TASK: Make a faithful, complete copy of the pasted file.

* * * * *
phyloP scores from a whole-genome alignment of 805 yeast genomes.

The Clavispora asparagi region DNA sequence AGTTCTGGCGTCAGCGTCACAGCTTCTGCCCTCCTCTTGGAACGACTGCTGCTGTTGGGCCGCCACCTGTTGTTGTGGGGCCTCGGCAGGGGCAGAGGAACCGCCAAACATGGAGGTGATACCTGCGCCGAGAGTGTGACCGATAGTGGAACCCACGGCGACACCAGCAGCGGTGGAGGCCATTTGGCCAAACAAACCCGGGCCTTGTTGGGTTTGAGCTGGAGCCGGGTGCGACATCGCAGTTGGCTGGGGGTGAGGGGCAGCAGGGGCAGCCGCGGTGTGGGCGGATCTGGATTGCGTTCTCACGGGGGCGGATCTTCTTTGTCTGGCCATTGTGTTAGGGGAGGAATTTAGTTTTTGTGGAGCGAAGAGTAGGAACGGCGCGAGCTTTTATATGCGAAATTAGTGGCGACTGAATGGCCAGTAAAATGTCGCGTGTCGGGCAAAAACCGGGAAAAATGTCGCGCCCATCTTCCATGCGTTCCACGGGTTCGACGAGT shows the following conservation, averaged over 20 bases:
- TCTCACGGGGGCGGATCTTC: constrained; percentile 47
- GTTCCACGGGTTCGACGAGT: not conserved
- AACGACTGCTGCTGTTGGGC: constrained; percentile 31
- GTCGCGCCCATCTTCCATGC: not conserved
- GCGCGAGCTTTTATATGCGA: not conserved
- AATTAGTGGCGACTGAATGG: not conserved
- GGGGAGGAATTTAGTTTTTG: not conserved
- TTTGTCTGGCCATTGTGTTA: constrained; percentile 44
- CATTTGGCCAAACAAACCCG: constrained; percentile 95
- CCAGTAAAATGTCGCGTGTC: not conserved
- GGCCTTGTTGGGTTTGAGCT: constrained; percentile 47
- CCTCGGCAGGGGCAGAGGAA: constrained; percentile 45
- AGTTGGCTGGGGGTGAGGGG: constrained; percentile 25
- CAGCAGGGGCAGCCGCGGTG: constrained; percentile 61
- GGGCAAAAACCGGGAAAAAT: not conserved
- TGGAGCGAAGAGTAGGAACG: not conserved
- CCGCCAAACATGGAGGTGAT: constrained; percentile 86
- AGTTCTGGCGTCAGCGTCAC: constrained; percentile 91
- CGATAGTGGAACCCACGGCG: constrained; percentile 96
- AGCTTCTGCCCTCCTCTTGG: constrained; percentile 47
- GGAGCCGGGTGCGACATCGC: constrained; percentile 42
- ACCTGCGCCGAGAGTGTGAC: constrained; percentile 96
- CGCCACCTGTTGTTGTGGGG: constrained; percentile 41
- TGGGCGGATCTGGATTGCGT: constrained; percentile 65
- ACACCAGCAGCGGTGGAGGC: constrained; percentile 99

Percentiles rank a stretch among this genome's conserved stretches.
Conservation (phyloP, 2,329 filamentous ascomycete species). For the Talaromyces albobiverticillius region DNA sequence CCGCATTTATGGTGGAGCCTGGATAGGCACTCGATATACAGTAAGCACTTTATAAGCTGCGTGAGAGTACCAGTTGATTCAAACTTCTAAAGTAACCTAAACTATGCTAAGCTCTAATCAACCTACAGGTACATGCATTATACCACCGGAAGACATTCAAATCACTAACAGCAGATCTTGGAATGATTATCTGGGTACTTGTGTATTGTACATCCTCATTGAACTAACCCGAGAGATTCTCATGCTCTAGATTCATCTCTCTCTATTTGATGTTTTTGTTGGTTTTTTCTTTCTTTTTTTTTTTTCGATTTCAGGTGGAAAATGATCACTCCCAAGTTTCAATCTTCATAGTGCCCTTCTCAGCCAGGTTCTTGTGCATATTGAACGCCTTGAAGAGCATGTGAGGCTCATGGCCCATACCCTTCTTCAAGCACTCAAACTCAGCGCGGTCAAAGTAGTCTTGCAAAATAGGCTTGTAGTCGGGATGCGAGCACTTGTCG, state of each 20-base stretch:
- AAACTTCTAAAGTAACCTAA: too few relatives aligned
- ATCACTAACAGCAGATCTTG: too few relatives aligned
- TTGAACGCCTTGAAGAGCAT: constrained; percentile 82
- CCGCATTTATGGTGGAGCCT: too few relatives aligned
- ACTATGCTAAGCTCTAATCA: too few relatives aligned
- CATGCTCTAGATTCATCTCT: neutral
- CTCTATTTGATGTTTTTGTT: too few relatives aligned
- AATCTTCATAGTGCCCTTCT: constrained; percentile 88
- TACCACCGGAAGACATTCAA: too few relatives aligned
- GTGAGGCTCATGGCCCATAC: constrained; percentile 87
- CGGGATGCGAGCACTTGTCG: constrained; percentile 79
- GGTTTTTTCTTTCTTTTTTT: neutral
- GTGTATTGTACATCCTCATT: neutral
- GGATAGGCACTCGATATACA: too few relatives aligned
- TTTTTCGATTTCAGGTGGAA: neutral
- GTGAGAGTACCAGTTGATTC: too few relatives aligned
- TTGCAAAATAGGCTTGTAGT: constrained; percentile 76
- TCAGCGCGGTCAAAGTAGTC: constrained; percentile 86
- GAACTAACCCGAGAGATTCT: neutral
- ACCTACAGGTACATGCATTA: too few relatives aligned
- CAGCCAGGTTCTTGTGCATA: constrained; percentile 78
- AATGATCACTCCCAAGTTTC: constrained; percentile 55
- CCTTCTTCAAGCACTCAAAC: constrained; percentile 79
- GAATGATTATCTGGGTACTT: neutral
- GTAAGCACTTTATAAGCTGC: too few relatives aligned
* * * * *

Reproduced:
phyloP scores from a whole-genome alignment of 805 yeast genomes.

The Clavispora asparagi region DNA sequence AGTTCTGGCGTCAGCGTCACAGCTTCTGCCCTCCTCTTGGAACGACTGCTGCTGTTGGGCCGCCACCTGTTGTTGTGGGGCCTCGGCAGGGGCAGAGGAACCGCCAAACATGGAGGTGATACCTGCGCCGAGAGTGTGACCGATAGTGGAACCCACGGCGACACCAGCAGCGGTGGAGGCCATTTGGCCAAACAAACCCGGGCCTTGTTGGGTTTGAGCTGGAGCCGGGTGCGACATCGCAGTTGGCTGGGGGTGAGGGGCAGCAGGGGCAGCCGCGGTGTGGGCGGATCTGGATTGCGTTCTCACGGGGGCGGATCTTCTTTGTCTGGCCATTGTGTTAGGGGAGGAATTTAGTTTTTGTGGAGCGAAGAGTAGGAACGGCGCGAGCTTTTATATGCGAAATTAGTGGCGACTGAATGGCCAGTAAAATGTCGCGTGTCGGGCAAAAACCGGGAAAAATGTCGCGCCCATCTTCCATGCGTTCCACGGGTTCGACGAGT shows the following conservation, averaged over 20 bases:
- TCTCACGGGGGCGGATCTTC: constrained; percentile 47
- GTTCCACGGGTTCGACGAGT: not conserved
- AACGACTGCTGCTGTTGGGC: constrained; percentile 31
- GTCGCGCCCATCTTCCATGC: not conserved
- GCGCGAGCTTTTATATGCGA: not conserved
- AATTAGTGGCGACTGAATGG: not conserved
- GGGGAGGAATTTAGTTTTTG: not conserved
- TTTGTCTGGCCATTGTGTTA: constrained; percentile 44
- CATTTGGCCAAACAAACCCG: constrained; percentile 95
- CCAGTAAAATGTCGCGTGTC: not conserved
- GGCCTTGTTGGGTTTGAGCT: constrained; percentile 47
- CCTCGGCAGGGGCAGAGGAA: constrained; percentile 45
- AGTTGGCTGGGGGTGAGGGG: constrained; percentile 25
- CAGCAGGGGCAGCCGCGGTG: constrained; percentile 61
- GGGCAAAAACCGGGAAAAAT: not conserved
- TGGAGCGAAGAGTAGGAACG: not conserved
- CCGCCAAACATGGAGGTGAT: constrained; percentile 86
- AGTTCTGGCGTCAGCGTCAC: constrained; percentile 91
- CGATAGTGGAACCCACGGCG: constrained; percentile 96
- AGCTTCTGCCCTCCTCTTGG: constrained; percentile 47
- GGAGCCGGGTGCGACATCGC: constrained; percentile 42
- ACCTGCGCCGAGAGTGTGAC: constrained; percentile 96
- CGCCACCTGTTGTTGTGGGG: constrained; percentile 41
- TGGGCGGATCTGGATTGCGT: constrained; percentile 65
- ACACCAGCAGCGGTGGAGGC: constrained; percentile 99

Percentiles rank a stretch among this genome's conserved stretches.
Conservation (phyloP, 2,329 filamentous ascomycete species). For the Talaromyces albobiverticillius region DNA sequence CCGCATTTATGGTGGAGCCTGGATAGGCACTCGATATACAGTAAGCACTTTATAAGCTGCGTGAGAGTACCAGTTGATTCAAACTTCTAAAGTAACCTAAACTATGCTAAGCTCTAATCAACCTACAGGTACATGCATTATACCACCGGAAGACATTCAAATCACTAACAGCAGATCTTGGAATGATTATCTGGGTACTTGTGTATTGTACATCCTCATTGAACTAACCCGAGAGATTCTCATGCTCTAGATTCATCTCTCTCTATTTGATGTTTTTGTTGGTTTTTTCTTTCTTTTTTTTTTTTCGATTTCAGGTGGAAAATGATCACTCCCAAGTTTCAATCTTCATAGTGCCCTTCTCAGCCAGGTTCTTGTGCATATTGAACGCCTTGAAGAGCATGTGAGGCTCATGGCCCATACCCTTCTTCAAGCACTCAAACTCAGCGCGGTCAAAGTAGTCTTGCAAAATAGGCTTGTAGTCGGGATGCGAGCACTTGTCG, state of each 20-base stretch:
- AAACTTCTAAAGTAACCTAA: too few relatives aligned
- ATCACTAACAGCAGATCTTG: too few relatives aligned
- TTGAACGCCTTGAAGAGCAT: constrained; percentile 82
- CCGCATTTATGGTGGAGCCT: too few relatives aligned
- ACTATGCTAAGCTCTAATCA: too few relatives aligned
- CATGCTCTAGATTCATCTCT: neutral
- CTCTATTTGATGTTTTTGTT: too few relatives aligned
- AATCTTCATAGTGCCCTTCT: constrained; percentile 88
- TACCACCGGAAGACATTCAA: too few relatives aligned
- GTGAGGCTCATGGCCCATAC: constrained; percentile 87
- CGGGATGCGAGCACTTGTCG: constrained; percentile 79
- GGTTTTTTCTTTCTTTTTTT: neutral
- GTGTATTGTACATCCTCATT: neutral
- GGATAGGCACTCGATATACA: too few relatives aligned
- TTTTTCGATTTCAGGTGGAA: neutral
- GTGAGAGTACCAGTTGATTC: too few relatives aligned
- TTGCAAAATAGGCTTGTAGT: constrained; percentile 76
- TCAGCGCGGTCAAAGTAGTC: constrained; percentile 86
- GAACTAACCCGAGAGATTCT: neutral
- ACCTACAGGTACATGCATTA: too few relatives aligned
- CAGCCAGGTTCTTGTGCATA: constrained; percentile 78
- AATGATCACTCCCAAGTTTC: constrained; percentile 55
- CCTTCTTCAAGCACTCAAAC: constrained; percentile 79
- GAATGATTATCTGGGTACTT: neutral
- GTAAGCACTTTATAAGCTGC: too few relatives aligned